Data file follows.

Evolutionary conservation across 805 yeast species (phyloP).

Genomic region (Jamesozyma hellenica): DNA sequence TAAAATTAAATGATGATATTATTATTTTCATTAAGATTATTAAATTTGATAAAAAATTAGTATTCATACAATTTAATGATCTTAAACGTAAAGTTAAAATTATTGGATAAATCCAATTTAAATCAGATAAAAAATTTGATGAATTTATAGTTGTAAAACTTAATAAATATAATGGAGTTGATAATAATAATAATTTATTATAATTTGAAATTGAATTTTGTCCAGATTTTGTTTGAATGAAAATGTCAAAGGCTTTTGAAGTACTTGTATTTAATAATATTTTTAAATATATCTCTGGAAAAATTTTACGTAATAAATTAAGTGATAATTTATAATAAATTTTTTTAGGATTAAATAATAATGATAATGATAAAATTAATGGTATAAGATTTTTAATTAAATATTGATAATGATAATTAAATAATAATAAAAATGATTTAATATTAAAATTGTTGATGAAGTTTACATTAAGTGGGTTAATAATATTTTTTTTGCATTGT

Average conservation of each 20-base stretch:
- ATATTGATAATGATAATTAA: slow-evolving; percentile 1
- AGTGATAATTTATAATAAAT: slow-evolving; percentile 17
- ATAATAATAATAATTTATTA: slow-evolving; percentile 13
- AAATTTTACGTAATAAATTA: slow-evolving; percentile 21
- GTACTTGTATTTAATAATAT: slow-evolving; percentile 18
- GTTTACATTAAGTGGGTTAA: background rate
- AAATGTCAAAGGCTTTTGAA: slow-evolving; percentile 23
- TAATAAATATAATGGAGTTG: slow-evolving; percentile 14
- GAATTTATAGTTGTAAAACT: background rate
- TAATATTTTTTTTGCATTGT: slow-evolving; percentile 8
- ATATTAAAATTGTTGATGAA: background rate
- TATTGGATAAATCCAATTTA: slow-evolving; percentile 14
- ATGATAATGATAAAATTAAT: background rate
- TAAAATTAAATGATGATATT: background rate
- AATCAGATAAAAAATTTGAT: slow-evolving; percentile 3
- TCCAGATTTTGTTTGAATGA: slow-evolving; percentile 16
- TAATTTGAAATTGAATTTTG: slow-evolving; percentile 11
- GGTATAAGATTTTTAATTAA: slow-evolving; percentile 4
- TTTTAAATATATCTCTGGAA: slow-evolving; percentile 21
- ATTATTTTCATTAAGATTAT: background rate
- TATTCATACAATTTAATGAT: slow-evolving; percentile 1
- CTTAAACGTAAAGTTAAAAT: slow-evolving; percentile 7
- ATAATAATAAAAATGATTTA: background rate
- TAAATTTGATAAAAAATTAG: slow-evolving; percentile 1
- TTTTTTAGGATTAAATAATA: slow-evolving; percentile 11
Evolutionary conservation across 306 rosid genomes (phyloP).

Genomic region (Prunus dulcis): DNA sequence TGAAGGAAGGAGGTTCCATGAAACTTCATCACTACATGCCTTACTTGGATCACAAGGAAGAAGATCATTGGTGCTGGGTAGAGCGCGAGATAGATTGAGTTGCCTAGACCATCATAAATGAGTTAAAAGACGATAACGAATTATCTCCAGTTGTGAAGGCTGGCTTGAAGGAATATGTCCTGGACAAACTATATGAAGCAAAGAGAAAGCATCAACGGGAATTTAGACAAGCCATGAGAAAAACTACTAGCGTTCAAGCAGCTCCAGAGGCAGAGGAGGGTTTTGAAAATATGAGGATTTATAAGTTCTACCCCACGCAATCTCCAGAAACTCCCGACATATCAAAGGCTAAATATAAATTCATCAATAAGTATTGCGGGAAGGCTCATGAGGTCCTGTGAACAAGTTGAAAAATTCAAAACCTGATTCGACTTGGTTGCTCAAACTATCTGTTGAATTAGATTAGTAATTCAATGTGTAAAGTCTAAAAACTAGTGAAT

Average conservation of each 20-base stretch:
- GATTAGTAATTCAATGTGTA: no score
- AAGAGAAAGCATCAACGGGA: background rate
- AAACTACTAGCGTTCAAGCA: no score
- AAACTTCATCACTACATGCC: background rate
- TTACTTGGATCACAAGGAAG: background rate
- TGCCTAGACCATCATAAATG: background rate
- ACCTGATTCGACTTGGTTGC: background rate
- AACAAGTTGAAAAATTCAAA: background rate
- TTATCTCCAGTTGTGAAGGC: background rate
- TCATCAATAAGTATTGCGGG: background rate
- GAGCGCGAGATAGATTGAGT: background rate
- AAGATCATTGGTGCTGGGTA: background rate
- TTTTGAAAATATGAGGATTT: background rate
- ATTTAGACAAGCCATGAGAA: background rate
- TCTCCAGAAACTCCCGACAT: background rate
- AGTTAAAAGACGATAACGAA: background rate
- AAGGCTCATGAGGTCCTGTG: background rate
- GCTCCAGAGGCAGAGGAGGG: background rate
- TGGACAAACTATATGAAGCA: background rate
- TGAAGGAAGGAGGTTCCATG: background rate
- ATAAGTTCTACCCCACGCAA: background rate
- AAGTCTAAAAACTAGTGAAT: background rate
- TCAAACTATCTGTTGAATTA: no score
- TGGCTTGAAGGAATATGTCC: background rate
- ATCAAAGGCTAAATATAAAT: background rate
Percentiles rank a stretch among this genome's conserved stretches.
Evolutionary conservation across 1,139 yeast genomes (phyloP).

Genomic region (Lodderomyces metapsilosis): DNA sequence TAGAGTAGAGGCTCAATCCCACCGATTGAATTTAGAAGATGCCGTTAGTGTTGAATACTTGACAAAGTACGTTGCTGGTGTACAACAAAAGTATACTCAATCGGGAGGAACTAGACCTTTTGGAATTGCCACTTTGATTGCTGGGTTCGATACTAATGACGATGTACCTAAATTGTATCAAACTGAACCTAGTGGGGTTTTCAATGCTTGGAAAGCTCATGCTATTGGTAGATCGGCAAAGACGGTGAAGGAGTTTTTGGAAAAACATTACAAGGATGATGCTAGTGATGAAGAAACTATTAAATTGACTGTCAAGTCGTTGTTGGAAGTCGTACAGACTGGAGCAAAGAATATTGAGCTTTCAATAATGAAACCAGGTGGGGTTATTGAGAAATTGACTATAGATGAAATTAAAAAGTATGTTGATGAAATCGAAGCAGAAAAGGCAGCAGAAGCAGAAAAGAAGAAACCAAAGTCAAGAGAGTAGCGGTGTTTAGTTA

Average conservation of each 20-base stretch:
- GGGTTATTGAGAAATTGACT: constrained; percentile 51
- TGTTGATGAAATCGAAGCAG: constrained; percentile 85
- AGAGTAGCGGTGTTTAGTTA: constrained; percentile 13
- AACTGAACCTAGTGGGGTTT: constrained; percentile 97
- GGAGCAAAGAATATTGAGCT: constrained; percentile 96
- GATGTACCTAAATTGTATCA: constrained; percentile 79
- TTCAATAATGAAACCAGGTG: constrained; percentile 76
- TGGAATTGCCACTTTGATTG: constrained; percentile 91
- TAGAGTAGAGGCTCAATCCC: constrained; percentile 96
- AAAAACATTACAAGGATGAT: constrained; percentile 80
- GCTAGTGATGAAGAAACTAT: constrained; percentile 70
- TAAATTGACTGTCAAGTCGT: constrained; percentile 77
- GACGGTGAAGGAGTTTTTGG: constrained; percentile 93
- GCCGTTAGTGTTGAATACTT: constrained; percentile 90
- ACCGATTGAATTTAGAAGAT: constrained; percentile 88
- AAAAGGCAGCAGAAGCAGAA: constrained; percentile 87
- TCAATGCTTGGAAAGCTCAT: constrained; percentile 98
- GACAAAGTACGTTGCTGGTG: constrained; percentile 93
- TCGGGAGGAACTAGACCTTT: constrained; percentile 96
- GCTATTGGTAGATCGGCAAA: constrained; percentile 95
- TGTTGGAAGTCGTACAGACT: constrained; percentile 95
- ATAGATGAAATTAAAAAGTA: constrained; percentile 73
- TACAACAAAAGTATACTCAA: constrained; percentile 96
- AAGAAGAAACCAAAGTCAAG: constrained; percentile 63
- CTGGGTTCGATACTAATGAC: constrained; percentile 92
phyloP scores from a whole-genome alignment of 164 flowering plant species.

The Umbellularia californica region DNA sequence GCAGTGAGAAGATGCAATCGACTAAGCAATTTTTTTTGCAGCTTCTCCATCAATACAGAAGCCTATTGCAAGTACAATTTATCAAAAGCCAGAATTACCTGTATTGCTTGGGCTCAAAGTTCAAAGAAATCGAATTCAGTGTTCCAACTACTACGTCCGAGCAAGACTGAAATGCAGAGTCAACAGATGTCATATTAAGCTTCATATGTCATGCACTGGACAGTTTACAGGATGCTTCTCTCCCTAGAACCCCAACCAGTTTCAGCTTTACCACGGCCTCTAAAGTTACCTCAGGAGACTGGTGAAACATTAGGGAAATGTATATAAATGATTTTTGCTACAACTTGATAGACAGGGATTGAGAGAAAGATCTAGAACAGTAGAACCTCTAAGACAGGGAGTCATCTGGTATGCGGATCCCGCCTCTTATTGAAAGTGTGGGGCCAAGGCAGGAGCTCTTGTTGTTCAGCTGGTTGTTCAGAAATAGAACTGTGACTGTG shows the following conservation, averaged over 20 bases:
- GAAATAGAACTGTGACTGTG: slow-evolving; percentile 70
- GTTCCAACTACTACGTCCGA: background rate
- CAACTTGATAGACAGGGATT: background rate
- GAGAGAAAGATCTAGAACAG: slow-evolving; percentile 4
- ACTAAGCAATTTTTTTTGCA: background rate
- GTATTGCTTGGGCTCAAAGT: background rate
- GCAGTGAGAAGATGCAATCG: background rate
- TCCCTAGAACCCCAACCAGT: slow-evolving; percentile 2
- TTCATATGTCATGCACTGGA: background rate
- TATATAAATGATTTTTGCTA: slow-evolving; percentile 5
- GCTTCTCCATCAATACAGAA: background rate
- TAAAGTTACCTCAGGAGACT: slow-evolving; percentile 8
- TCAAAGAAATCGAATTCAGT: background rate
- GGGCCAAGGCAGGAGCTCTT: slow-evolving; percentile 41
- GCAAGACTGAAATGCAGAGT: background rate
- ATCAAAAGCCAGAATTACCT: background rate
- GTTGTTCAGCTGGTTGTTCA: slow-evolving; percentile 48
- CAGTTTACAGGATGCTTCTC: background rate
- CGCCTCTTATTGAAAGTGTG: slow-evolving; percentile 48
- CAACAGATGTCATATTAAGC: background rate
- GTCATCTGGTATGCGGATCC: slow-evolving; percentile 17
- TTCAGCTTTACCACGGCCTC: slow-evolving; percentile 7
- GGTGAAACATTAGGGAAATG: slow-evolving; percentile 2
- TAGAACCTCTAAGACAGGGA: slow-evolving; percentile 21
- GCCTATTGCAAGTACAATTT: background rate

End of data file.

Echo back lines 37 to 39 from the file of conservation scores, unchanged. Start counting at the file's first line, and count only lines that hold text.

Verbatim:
- TGCCTAGACCATCATAAATG: background rate
- ACCTGATTCGACTTGGTTGC: background rate
- AACAAGTTGAAAAATTCAAA: background rate